Kraddick's crew talks about going on without Kidd in emotional interview

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by DALE HANSEN

WFAA

Posted on August 6, 2013 at 7:11 AM

Updated Tuesday, Aug 6 at 10:14 AM

The "Kidd Kraddick in the Morning" crew took to the airwaves for a full broadcast Monday for the first time since the death of the program's namesake.

Afterward, they all sat down together for the first time to talk with me about continuing Kidd's legacy.

I played golf with Kidd Kraddick (and a lot of poker, too). It seems like everything I ever did with him cost me money.

But Kraddick's death could be costing a lot of people a lot of money

"Kidd Kraddick in the Morning" on KISS-FM in north Texas was syndicated around the country; it was part of a national TV show; and it was Kraddick and his morning crew who made the mornings just a little more bearable for thousands of people on their way to work.

Kidd Kraddick lived to make people laugh, and he lived enough and laughed enough; his 53 years were more like 73.

But it's "Kidd Kraddick in the Morning" without Kidd Kraddick now, and I talked about that with his on-air staff: Kellie Rasberry, Big Al Mack, J-Si Chavez and Jenna Owens.

"It's such a team effort with all of us," Mack said. "The first time that I pulled up to the radio station to do the radio station after he passed away, I got goose bumps ... personally, I've never been nervous going on the radio, but I was nervous today. I was more nervous than I've ever been before, and it was just fear of the unknown."

"I went into it with the mentality so I wouldn't get too emotional," Chavez said. "'Oh, he's just not coming into work today. He's sick. So we're going to handle the show for him, and he'll be back tomorrow.' But then, if you do it that way every day, you're going to eventually come to the realization that he's not coming in."

"We had a few moments of that slow pause... and Kidd was great with keeping up the energy and the pace," Owens said. "But honestly, he's irreplaceable. I think we've all kind of agreed that we're not going to try and replace him with our own personalities. We're just going to be bigger versions of ourselves, because no one can replace him."

But in the wake of Kraddick's death, is it awkward to laugh again?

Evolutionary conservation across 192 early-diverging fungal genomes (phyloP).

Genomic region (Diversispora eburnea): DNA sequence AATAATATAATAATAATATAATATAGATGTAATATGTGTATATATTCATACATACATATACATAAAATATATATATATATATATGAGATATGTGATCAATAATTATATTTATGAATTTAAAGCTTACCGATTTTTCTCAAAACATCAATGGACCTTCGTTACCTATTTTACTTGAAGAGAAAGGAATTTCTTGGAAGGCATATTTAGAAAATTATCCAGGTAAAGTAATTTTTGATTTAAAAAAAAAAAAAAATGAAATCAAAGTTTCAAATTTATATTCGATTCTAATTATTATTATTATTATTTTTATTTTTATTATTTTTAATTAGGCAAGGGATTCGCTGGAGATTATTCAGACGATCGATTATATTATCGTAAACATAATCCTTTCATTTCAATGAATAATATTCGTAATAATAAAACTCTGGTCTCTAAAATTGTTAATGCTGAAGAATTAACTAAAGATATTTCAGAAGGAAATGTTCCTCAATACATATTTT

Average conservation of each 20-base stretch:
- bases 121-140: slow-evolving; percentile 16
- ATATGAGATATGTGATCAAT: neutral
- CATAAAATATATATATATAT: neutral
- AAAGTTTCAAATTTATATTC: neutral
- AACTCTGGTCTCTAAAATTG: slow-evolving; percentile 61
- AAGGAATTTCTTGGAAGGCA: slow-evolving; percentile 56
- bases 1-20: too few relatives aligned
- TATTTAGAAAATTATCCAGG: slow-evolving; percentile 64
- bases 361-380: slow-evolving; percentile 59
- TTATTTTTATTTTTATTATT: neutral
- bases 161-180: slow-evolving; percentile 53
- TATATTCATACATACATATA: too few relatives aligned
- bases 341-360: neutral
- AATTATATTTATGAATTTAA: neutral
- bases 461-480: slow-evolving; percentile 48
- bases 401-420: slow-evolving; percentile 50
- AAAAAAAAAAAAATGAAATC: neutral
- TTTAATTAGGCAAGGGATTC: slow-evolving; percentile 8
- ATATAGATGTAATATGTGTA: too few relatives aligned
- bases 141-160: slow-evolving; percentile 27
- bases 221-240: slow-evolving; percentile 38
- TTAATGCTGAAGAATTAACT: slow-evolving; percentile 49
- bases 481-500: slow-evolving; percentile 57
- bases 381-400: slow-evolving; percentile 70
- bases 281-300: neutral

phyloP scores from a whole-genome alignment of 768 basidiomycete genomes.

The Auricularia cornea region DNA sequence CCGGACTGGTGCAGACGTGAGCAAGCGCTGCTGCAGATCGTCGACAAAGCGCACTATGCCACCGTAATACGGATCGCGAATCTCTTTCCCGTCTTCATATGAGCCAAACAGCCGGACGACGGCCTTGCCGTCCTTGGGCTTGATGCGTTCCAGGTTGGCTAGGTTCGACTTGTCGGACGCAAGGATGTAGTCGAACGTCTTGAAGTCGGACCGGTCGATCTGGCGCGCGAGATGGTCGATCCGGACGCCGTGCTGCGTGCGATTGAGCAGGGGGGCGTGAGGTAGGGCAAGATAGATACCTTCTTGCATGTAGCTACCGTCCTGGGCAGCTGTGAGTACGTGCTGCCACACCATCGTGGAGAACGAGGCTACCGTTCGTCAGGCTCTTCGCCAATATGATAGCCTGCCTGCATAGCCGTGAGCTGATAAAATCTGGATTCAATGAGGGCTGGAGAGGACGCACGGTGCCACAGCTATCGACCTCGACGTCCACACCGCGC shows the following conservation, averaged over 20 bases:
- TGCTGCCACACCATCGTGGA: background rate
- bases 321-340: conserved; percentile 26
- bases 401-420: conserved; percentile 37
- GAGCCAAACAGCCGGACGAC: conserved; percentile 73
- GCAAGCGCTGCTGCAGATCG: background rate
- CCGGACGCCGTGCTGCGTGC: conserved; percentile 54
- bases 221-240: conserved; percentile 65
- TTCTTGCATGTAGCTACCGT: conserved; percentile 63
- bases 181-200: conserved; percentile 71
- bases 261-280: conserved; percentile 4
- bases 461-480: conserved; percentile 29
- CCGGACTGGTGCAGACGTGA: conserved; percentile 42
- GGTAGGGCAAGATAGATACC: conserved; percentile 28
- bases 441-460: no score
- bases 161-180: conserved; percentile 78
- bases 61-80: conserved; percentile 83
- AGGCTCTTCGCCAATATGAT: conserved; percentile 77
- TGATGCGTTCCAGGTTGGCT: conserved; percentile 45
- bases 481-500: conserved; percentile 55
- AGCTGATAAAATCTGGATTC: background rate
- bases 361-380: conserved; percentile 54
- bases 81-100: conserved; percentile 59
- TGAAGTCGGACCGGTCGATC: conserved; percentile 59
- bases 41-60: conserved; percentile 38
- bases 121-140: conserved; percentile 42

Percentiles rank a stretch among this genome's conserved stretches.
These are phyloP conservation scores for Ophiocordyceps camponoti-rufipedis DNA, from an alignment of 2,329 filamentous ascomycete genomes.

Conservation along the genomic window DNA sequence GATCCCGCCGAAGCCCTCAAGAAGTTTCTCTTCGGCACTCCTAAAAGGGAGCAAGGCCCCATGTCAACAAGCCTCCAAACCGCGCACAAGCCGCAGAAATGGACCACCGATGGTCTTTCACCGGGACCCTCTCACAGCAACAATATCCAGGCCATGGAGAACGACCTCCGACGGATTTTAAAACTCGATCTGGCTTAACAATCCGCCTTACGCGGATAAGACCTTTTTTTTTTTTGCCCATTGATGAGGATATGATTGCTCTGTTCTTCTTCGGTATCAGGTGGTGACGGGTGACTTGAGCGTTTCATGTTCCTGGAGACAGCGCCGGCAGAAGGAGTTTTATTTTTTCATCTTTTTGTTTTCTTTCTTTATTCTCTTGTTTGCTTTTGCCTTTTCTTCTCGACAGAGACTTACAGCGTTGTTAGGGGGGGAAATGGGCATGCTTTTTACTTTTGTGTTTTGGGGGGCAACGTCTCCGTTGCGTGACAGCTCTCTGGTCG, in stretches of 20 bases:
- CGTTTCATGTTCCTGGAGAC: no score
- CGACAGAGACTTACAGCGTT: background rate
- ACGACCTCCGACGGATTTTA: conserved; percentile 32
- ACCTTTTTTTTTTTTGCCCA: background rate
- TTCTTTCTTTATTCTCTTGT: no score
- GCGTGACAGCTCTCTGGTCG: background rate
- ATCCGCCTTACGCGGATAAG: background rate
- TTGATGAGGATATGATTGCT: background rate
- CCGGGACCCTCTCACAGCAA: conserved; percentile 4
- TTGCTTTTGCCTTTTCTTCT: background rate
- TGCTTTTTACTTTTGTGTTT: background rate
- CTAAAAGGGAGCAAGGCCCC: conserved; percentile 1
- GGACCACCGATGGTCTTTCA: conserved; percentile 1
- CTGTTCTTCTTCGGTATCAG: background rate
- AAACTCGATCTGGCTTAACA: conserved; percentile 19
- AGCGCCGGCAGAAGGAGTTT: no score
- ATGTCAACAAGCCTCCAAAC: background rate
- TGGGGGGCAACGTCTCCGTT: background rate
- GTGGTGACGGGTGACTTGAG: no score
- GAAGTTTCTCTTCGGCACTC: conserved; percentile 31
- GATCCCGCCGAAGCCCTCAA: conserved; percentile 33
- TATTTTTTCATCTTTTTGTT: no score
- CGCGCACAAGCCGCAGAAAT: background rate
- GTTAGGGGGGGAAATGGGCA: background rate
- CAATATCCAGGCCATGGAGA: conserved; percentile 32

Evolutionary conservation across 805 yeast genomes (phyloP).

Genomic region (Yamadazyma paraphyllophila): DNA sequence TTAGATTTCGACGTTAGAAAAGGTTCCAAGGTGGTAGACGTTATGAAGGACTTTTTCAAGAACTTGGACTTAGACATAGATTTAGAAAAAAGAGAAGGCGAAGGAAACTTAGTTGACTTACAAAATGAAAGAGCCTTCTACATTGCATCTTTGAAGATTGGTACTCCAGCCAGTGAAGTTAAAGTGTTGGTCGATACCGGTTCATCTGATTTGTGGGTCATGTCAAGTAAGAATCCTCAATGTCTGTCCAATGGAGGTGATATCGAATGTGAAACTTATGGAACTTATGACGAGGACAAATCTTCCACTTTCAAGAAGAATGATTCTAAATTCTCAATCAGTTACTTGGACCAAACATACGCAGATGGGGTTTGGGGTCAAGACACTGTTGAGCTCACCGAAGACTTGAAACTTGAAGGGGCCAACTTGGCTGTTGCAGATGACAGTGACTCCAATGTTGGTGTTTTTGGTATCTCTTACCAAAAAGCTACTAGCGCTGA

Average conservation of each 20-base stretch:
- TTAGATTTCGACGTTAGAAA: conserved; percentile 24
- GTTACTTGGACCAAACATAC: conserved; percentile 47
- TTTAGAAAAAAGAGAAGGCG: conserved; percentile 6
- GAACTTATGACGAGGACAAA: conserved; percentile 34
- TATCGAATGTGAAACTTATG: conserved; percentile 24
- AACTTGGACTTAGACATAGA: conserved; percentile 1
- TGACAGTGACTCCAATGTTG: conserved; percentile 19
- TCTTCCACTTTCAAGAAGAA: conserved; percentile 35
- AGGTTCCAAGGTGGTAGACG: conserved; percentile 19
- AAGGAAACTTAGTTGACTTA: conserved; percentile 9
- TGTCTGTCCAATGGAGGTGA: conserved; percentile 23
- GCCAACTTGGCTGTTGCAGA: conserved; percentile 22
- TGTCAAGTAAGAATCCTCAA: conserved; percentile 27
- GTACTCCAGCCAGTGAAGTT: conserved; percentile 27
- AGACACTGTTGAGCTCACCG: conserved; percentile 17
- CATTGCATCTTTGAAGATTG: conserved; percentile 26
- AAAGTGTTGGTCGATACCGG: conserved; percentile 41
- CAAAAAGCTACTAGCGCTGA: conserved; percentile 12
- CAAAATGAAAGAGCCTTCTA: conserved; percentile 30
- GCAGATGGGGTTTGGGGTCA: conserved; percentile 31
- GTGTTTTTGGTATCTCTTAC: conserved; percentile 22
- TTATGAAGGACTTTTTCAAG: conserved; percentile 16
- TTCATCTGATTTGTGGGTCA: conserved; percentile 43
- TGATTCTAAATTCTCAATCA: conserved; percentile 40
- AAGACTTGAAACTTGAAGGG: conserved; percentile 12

"I think it's exactly the right thing to do," Rasberry said. "I was very anxious to get back in the studio today because I think we needed a sense of normalcy; the audience needed that normalcy; there's comfort in routine; there's comfort in the familiar. So we wanted to give them the show they always know. It's not going to be the same, but we're going to add new elements and keep some of the old, and hopefully, the laughs will come. I think we had a few this morning."

Does there still need to be another person leading this ensemble group, or can you carry this on your own?

"We're just going to have to wait and see like everybody else," Mack said. For a long-term basis, we've never done this before. I mean, we've all done radio for quite a while, but we've never done it in this environment."

"I think I have more confidence in us than you do," Rasberry added. "I think Kidd groomed us for the moment that he wasn't going to be here, and I don't think he meant to die on us, but he was planning for our futures past him ... he did prepare each of us to be able to handle it, and I think we can."

How important is it to keep the legacy of Kidd's Kids alive?

"Top of the list," Mack said.

Chavez agreed. "The most important," he said at almost the same time. "If we can maintain Kidd's Kids until after we retire -- and I think we can -- it would be a huge victory."

E-mail dhansen@wfaa.com

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